New Rule for Patient Care Collaborations: There’s No ‘I’ in ‘Team’

Thursday, March 6th, 2014
This post was written by Cheryl Miller

“Take your provider hat off and put on your patient hat for a moment. Do you feel as though you’re at the center of your own healthcare team, or that your mother or child has a healthcare team around them? Do you even feel as though there is a healthcare team?” asks Teresa M. Treiger, RN-BC, MA, CHCQM-CM/TOC, CCM, CCP, president of Ascent Care Management. Here, she lists the elements necessary to build an effective patient care team.

I always use the phrase, “There is no ‘I’ in the word ‘team,’” and it’s really true. True teams are precious; high functioning teams are a real rarity. I know there are organizations that deliver excellent team-based collaborative care, but it’s not a common occurrence because the concepts of teamwork are not necessarily covered in everyone’s curriculum or training. Nurses, social workers and allied health all come up within the perspective of being part of a team, but that is not codified into the curriculum at every institution.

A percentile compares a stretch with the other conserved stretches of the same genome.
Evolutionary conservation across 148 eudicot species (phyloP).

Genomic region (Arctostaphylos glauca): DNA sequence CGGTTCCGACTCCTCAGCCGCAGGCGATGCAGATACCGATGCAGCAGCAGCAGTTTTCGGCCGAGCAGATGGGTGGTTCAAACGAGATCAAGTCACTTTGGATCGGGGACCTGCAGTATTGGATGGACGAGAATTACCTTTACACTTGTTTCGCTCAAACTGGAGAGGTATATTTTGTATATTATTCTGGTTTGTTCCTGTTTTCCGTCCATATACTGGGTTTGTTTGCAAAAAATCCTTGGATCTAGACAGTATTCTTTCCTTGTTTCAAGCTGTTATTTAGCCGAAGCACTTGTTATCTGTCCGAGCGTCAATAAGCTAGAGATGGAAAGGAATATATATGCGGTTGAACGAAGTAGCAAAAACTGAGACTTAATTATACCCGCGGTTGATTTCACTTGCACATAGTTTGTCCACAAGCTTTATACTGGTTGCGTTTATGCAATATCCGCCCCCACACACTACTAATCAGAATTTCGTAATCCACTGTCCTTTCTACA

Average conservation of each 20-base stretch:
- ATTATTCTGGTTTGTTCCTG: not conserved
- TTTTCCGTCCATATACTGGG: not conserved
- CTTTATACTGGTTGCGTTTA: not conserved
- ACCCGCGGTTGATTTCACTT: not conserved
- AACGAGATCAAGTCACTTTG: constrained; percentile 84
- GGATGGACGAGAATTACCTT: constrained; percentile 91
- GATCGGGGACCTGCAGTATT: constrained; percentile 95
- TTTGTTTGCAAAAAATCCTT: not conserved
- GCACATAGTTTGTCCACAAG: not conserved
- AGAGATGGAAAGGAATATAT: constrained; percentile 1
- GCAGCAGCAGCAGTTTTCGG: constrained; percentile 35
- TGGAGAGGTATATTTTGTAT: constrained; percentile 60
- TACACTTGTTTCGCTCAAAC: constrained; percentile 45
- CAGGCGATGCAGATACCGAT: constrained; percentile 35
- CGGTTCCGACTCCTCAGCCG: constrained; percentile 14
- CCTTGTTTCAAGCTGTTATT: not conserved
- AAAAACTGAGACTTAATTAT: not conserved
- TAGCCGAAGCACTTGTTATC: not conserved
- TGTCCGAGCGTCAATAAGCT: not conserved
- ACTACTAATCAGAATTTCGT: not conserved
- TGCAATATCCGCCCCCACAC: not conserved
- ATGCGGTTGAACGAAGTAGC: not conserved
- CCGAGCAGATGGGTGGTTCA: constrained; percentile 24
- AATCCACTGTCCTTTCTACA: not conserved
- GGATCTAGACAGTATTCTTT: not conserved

Then we have to consider the patient. Supposedly the patient is at the center of the care team, but right now the center, I think, is a convenient place for the patient to be because then everyone can get their hands on them, so to speak. However, the patients that I speak to across the country are not feeling the love. They’re not feeling like they’re at the center of anything.

To demonstrate this, take your provider hat off and put your patient hat on for a moment. You’re all patients at some level, or your loved ones are. Do you feel as though you’re at the center of your own healthcare team, or that your mother or your child has a healthcare team around them? Do you even feel as though there is a healthcare team? If you can shift your perspective there, you can see where patients are not feeling that love necessarily.

Team building takes a tremendous amount of the time. It takes collaboration, it takes everyone at the table being accountable, and it takes everyone at the table being able to trust the other people sitting across from them. It’s not something that you can just decide to have — “Well, let’s have a great team.” It takes time. If anyone has worked in an emergency room, when you have a group of people working together on a shift that just clicks, when you know you can count on those people, that’s the kind of energy and positive interchange that I’m talking about when I talk about teams. That takes time; it didn’t just happen on day one. Trust is something that builds over time; similar to the interest on your bank account.

Excerpted from Case Management in Value-Based Healthcare: Trends, Team-Building and Technology.

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